The amenities typically associated with the co-working movement -- bottomless coffee pots, ping-pong tables and, of course, beer -- will bring tenants in the door. But it is the human resource capacity of communities that get them launched. Sustaining the effort and positioning it to make a community competitive requires ongoing and meaningful efforts to knit together public and private assets to take the best strategic advantage of what’s locally available – and to create vibrant futures.
2. Policy: A State Broadband Plan that Goes Further, Faster
Such business incubation efforts will be boosted by strategic alignments. They will also be bettered by the right tools (namely digital infrastructure). Main Street businesses need high-speed Internet to scale. High-tech businesses depend on high-speed Internet to innovate (even from the cloud).
The release of the state’s first broadband plan in June 2016 was an important acknowledgement that the new toolkit of economic development requires high-speed Internet. The plan also acknowledged that, due to North Carolina’s particular geography and settlement patterns, ubiquitous broadband is a challenging goal. Communities will have to lead from within to get to the broadband deployment they need.
Some communities will have more and better choices. Other places will need to organize their business community to concentrate demand and show providers they are willing and able partners. North Carolina’s Office of Broadband Infrastructure provides assistance for conducting such demand aggregation efforts.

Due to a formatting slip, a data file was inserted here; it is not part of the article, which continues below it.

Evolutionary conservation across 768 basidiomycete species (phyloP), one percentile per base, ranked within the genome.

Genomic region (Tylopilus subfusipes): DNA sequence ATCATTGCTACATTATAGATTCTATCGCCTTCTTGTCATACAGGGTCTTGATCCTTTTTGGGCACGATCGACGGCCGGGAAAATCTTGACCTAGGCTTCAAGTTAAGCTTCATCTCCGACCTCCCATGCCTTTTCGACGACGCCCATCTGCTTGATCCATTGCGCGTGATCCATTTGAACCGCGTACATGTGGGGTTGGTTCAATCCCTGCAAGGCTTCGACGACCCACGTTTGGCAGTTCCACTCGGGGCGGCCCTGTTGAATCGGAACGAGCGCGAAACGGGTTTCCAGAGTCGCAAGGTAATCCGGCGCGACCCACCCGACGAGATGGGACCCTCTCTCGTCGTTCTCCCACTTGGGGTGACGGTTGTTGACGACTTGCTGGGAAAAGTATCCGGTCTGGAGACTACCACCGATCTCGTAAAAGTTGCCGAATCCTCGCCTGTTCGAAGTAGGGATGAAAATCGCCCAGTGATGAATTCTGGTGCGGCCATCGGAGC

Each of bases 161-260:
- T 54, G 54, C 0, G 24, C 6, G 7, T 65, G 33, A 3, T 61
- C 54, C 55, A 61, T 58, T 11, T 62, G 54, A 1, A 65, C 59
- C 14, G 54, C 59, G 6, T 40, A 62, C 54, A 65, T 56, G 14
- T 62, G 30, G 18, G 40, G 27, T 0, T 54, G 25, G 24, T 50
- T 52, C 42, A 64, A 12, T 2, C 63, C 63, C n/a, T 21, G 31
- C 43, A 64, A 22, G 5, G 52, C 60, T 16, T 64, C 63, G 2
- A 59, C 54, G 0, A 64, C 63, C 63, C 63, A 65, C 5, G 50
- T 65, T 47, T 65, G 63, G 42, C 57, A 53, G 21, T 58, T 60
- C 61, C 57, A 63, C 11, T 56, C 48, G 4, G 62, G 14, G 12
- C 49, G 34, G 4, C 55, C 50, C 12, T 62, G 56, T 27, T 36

Beyond geography and the state’s rural-urban profile, there are other challenges to broadband being all it can be for economic development. House Bill 129, enacted in 2011 by the NC General Assembly, is seen by many as burdening the capacity of local governments to broadly deliver broadband. In too many underserved communities, the promise of locally-driven efforts to spark entrepreneurship could very well depend on thoughtful reconsideration of this restrictive law. We need to get the policy right in North Carolina.
3. People > Pipes: Infrastructure Isn’t Everything
And then, there’s people. One of economic development’s maxims is that a region’s assets are only as good as the ability to harness them. Kansas City, Chattanooga and Cleveland are each undergoing a digitally-led revitalization effort. They are funding innovation districts and becoming ground zero for attracting global innovators that require ultra-high-speed computing environments, such as the companies recruited to Chattanooga’s Gigtank.
Coordination and collaboration are hallmarks of their approach. Here’s how the three communities are harnessing their assets, as presented at the Smart City Innovation Summit one of us attended this summer.
· A coordinating body spearheads with the support of political leadership and technologists
· Projects are place-based and depend on, as well as encourage, densification
· Leadership acknowledges that the value of the local digital infrastructure assets will take time to become relevant (but it’s better to muddle through than not to have them)
· Each community abides in the belief that leveraging digital infrastructure will create a “new template for regionalism”
If there’s one thing that the innovation hub, tech center, or co-working-with-benefits efforts indicate: it’s smart to spark growth from within. At the same time, let’s not be so internally focused that we lose sight of the value-add of working collaboratively. For smaller communities in particular -- that often lack the scale to take on state policy revisions independently or the population to support large co-working facilities -- collaboration beyond the borders may be the fastest and most sustainable route to success.
Thank you to Christa and Deborah for this guest post! For more information on the two innovation and coworking centers mentioned in this article, see the announcement of GIGworks, and the announcement of Coworking Station.